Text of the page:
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Media based press hardening of tubes-opportunities and challenges

 
: Neugebauer, Reimund; Werner, M.; Paul, A.; Schieck, F.

Manabe, K.-i. ; Japan Society for Technology of Plasticity:
Tube Hydroforming Technology : TUBEHYDRO2011; July, 24-27, 2011, Noboribetsu
Noboribetsu, 2011
ISBN: 978-4-930963-00-0
S.100-107
International Conference on Tube Hydroforming (TUBEHYDRO) <5, 2011, Noboribetsu>
Englisch
Konferenzbeitrag
Fraunhofer IWU ()
press hardening; tube; media based forming; gaseous forming media; boron-manganese alloyed steel

Abstract
The press hardening of blanks made from boron manganese alloyed steel is at the present time state-of-the-art for crash-relevant structural parts in current car bodies. The increasing number of press-hardened structural parts reflects the developing trend of reducing car structural weight to achieve the required savings in fuel consumption. On the other hand, there is concern that factors such as car safety, performance and quality are becoming more and more demanding. In addition to press-hardened components, complex hydro-formed profiles also provide a high level of potential for applications in structural car body elements with high loads. Media-based forming at elevated temperatures provides new capabilities as regards technology combinations. By using nitrogen as forming media, the temperature limits for feasible process windows permit forming temperatures above 900 degrees Centigrade. This temperature level ensures direct integration of the head treatment into the media-based forming process and enables the efficient manufacture of high complexity structural profiles. Initial theoretical feasibility studies and technological tests have proved the practicability of this innovative process combination. During practical studies conducted over the last two years various test parts with strength levels above 1500 MPa were produced. Compared to hydro-formed structural parts in volume production today the strength of the test parts was increased by a factor of three. The transfer of this technological approach to volume production ushers in a complete new level in lightweight design structural parts such as A, B, C - pillars, side members or sub-frame components. By means of process development, it proved possible to identify the limits and possibilities, optimize process parameters as well as develop the required devices. As a general rule an efficient heating technology also formed part of the investigation, such as is provided by induction heating. All experimental investigations were supported by a parallel thermo-mechanical FE simulation of the process with "LS-DYNA®". The following paper gives an overview of process development and optimization activities aimed at qualifying this innovative combination of technologies for volume production.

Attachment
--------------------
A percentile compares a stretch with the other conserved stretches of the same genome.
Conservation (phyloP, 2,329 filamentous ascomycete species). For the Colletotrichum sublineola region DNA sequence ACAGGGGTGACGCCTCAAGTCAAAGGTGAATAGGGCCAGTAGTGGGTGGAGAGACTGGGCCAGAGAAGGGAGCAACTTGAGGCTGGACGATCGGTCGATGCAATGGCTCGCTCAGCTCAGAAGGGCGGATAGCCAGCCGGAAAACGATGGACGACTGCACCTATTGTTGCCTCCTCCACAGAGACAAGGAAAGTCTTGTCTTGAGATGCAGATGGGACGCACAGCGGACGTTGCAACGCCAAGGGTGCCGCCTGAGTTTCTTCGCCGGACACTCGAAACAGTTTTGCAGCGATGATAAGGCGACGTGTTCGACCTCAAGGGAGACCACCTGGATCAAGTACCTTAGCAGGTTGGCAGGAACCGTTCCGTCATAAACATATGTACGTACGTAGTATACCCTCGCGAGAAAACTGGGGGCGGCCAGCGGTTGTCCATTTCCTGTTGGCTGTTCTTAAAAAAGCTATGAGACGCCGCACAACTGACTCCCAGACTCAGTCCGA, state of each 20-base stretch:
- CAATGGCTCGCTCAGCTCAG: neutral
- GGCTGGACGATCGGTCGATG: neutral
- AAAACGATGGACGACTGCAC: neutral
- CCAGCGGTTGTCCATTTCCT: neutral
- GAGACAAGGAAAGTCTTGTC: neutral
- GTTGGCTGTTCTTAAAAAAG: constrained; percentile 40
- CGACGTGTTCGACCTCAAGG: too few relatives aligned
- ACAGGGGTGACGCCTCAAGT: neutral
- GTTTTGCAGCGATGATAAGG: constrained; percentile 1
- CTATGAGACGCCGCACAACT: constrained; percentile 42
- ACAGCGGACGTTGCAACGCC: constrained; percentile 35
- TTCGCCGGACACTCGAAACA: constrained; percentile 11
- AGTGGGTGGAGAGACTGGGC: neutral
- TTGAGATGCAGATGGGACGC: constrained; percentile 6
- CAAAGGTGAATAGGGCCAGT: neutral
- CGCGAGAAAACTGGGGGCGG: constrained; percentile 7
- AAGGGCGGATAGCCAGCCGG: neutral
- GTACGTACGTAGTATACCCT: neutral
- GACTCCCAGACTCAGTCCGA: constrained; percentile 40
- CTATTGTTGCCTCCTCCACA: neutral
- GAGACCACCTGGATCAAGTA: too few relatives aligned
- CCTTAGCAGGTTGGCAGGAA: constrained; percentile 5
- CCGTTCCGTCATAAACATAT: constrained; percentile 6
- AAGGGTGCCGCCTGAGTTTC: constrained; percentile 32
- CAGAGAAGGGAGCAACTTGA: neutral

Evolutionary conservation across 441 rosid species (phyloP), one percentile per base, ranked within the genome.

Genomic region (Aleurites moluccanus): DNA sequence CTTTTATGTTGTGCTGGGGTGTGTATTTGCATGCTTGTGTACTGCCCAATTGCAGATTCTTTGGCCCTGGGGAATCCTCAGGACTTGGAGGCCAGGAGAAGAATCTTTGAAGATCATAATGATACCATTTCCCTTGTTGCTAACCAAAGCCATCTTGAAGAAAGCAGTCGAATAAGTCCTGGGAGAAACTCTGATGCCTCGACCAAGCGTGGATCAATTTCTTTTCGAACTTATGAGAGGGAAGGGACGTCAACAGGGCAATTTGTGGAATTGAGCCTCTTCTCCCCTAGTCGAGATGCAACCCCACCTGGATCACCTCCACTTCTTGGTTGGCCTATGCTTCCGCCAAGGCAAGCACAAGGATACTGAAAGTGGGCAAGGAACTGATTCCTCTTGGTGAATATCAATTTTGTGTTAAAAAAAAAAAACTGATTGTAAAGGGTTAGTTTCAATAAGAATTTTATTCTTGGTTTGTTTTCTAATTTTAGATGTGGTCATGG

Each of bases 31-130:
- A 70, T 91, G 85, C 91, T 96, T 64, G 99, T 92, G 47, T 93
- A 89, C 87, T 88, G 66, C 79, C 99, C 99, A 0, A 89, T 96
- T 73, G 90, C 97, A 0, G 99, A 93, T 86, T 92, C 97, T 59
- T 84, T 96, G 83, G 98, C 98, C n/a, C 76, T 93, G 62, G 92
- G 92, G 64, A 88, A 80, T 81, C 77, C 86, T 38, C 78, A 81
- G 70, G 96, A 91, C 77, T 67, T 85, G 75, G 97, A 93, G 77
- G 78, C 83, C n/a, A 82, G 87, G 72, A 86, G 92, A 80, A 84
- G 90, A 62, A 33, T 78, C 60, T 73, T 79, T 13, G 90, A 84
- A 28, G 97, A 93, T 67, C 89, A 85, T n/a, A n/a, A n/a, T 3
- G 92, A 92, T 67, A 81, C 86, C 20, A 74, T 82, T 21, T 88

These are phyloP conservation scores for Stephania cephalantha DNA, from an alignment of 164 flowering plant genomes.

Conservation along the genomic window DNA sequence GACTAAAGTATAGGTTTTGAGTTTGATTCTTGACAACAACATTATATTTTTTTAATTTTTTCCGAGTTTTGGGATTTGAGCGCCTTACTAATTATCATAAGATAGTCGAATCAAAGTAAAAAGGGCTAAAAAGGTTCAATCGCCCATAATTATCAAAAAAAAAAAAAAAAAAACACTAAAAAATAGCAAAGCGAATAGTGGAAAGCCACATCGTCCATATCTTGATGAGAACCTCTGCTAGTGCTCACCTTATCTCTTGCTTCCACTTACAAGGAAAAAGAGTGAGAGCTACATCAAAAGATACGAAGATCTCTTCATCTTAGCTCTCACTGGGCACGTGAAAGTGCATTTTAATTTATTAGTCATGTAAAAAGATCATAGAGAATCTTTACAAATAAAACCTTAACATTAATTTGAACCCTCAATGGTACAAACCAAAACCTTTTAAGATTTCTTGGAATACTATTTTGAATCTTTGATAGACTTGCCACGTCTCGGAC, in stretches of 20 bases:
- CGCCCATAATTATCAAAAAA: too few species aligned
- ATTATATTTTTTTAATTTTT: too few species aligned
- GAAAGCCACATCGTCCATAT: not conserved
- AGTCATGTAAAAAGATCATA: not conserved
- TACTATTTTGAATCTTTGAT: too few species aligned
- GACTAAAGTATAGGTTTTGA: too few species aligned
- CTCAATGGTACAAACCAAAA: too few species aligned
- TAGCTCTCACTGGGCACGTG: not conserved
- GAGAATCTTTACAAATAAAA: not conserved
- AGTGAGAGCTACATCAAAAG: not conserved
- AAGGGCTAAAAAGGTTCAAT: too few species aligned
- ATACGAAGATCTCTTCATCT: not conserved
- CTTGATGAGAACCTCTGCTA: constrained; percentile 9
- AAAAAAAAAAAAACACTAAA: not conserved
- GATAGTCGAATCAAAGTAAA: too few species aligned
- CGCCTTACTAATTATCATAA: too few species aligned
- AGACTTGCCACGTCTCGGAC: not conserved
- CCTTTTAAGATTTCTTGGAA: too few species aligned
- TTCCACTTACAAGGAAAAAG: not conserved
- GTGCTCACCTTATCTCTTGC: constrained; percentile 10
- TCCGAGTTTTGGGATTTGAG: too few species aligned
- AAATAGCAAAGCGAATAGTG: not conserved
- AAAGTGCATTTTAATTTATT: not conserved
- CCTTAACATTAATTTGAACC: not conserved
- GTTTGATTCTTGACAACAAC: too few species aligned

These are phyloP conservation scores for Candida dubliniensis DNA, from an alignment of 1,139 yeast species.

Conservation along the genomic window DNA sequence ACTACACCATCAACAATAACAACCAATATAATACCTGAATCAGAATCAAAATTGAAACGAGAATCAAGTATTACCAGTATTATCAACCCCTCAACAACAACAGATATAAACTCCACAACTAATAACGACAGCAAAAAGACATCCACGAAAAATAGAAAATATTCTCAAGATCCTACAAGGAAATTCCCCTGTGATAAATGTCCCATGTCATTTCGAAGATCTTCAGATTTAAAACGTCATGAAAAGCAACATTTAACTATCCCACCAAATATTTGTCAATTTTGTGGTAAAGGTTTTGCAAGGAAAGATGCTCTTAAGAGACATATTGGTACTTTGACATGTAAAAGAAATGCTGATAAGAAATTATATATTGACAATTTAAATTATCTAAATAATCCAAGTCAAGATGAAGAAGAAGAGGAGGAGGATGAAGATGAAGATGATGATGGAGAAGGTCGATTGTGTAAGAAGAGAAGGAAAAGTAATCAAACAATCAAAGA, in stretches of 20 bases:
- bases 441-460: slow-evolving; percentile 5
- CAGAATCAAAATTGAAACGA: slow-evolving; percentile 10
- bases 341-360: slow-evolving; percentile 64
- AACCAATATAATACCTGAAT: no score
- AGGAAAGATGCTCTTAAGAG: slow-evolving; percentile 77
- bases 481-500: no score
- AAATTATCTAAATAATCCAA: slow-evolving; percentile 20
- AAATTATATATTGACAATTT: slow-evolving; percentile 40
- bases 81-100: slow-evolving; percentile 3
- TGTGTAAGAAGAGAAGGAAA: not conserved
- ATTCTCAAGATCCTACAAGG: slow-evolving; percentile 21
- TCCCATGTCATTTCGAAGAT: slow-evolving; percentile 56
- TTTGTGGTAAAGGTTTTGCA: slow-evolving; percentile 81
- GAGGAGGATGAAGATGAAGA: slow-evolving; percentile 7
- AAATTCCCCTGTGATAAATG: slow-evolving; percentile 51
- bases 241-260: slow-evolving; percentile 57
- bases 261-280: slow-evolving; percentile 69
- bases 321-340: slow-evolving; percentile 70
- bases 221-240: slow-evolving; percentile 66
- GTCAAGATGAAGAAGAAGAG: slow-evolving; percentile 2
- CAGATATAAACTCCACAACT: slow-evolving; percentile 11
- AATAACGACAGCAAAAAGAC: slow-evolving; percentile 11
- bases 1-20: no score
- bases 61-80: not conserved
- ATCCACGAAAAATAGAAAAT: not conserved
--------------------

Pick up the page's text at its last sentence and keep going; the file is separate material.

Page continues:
: http://publica.fraunhofer.de/dokumente/N-181081.html